Crown: Bishop ruling did not emphasise need to curb hate speech
Criminal charges against a police officer accused of publishing a “grossly offensive” cartoon online should have been allowed to continue, the Attorney-General’s Chambers argued yesterday in the Court of Appeal.
Chief Justice Narinder Hargun found last August that charges against Barbi Bishop should be dismissed because it impacted her freedom of expression and she had already faced disciplinary proceedings.
But Shakira Dill-Francois, counsel for the Attorney-General’s Chambers, said the judge gave too much weight to the disciplinary proceedings.
“A lot of people could argue they would be subject to disciplinary procedures for criminal matters that come before the court,” she said.
“It doesn’t mean that you can’t be charged with a criminal offence because you might receive discipline at your place of work.”
Ms Dill-Francois, however, said that Mr Justice Hargun did not put enough emphasis on the objective of the prosecution — to curb hate speech.
She further told the court that Mr Justice Hargun had been asked to consider outdated British prosecution guidelines when looking at the case.
Ms Dill-Francois said that the updated guidelines, handed down in August 2018, had increased the emphasis on the need to pursue cases that include elements of discrimination.
The court, however, heard that, even if the Chief Justice’s decision was overturned, the Department of Public Prosecutions would not seek to pursue charges against Ms Bishop.
Ms Dill-Francois explained that Ms Bishop, an American citizen, had left the island and was not likely to return.
“At this stage, it doesn’t really make sense,” Ms Dill-Francois said. “There’s no reason for her to come back.”
Ms Bishop made headlines when on June 3, 2020, while an officer with the Bermuda Police Service, she allegedly shared a cartoon of a person being hit by a vehicle which read: “All Lives Splatter. Nobody cares about your protest. Keep your a** out of the road”.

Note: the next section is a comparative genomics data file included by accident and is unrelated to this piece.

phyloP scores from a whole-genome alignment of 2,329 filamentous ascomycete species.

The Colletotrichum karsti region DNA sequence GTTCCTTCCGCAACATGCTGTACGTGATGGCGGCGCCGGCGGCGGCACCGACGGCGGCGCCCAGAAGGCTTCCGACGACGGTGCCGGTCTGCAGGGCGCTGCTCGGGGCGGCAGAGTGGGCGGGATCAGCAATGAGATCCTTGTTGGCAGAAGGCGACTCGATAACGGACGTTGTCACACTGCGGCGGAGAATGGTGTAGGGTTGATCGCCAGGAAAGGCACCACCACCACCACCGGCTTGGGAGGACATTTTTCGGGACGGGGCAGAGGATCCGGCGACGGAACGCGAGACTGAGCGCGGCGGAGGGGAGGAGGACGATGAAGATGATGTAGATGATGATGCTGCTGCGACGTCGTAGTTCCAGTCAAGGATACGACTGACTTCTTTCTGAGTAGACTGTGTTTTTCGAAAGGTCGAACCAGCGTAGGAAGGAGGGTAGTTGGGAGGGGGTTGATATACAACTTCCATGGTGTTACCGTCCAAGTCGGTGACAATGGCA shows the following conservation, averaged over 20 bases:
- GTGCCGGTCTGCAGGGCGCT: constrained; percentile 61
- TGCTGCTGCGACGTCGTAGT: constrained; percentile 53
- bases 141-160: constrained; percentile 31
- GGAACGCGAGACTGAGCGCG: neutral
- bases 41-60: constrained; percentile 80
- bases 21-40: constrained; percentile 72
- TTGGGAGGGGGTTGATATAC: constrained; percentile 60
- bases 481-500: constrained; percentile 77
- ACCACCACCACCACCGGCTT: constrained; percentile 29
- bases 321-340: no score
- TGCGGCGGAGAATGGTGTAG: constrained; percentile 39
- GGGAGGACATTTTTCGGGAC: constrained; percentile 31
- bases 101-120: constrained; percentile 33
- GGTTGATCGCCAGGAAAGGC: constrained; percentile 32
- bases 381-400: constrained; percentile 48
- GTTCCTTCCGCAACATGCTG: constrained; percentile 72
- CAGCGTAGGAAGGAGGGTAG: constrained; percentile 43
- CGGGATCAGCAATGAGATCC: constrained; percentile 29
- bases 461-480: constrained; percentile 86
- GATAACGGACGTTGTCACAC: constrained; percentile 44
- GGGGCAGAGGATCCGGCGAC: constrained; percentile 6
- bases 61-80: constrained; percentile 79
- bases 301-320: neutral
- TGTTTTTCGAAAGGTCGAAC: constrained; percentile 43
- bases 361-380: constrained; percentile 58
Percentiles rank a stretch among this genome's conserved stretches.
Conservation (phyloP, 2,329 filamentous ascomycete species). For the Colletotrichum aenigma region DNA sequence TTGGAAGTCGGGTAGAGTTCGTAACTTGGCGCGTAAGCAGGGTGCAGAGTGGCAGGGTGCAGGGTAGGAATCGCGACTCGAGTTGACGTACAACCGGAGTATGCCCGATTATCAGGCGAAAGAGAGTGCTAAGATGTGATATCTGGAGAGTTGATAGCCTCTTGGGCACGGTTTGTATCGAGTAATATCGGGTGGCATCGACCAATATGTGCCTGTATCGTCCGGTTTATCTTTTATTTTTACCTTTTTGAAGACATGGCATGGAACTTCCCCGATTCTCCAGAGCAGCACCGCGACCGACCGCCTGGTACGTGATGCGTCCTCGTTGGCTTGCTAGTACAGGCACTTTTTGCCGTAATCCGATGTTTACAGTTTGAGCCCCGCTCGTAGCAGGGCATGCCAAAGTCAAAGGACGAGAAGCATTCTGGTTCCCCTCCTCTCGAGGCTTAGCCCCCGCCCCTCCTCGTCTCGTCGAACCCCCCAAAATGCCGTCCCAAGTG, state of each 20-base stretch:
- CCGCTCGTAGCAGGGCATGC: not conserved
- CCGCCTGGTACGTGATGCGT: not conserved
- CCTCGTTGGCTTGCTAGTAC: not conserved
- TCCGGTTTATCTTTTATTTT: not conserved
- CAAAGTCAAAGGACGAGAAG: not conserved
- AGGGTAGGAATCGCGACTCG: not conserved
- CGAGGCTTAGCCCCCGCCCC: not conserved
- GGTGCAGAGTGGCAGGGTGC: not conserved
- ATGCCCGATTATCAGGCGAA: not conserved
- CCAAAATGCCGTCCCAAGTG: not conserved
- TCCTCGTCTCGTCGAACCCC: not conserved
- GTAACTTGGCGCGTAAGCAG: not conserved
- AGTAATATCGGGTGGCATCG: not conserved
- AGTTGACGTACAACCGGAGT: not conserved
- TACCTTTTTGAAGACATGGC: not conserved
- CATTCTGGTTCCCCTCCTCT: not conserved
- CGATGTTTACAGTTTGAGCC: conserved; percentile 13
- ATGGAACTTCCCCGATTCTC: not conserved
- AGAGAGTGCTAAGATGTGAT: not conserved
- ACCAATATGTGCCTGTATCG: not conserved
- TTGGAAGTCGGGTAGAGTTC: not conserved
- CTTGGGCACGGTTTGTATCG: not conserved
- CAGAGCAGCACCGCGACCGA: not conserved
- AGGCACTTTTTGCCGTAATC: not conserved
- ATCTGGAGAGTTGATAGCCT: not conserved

The post, published just four days before a Black Lives Matter march was scheduled to take place in Hamilton, sparked a public outcry and calls for Ms Bishop to be fired.
She was subsequently charged under the Electronic Communications Act with posting a “grossly offensive message” on social media, which she denied.
Ms Bishop took the case to the Supreme Court, where she argued that the charges infringed on her freedom of expression.
In August 2021 Mr Justice Hargun accepted that the post was capable of being considered “grossly offensive.
He found that it was “common knowledge” that the All Lives Splatter meme began circulating in 2017 after the death of a protester by an alleged white supremacist in Charlottesville, North Carolina and denied a suggestion that the post was a “crude road safety advertisement”.
But he added the post could only be seen by the officer’s Facebook and Instagram friends and Ms Bishop took the cartoon down “upon realising it was highly inflammatory”.
Mr Justice Hargun concluded that the criminal charge restricted Ms Bishop’s right to freedom of expression and that it could not be justified when she faced police disciplinary proceedings for gross misconduct.
Ms Bishop — who was suspended indefinitely from the BPS on June 5, 2020 over the post — subsequently resigned from the service.
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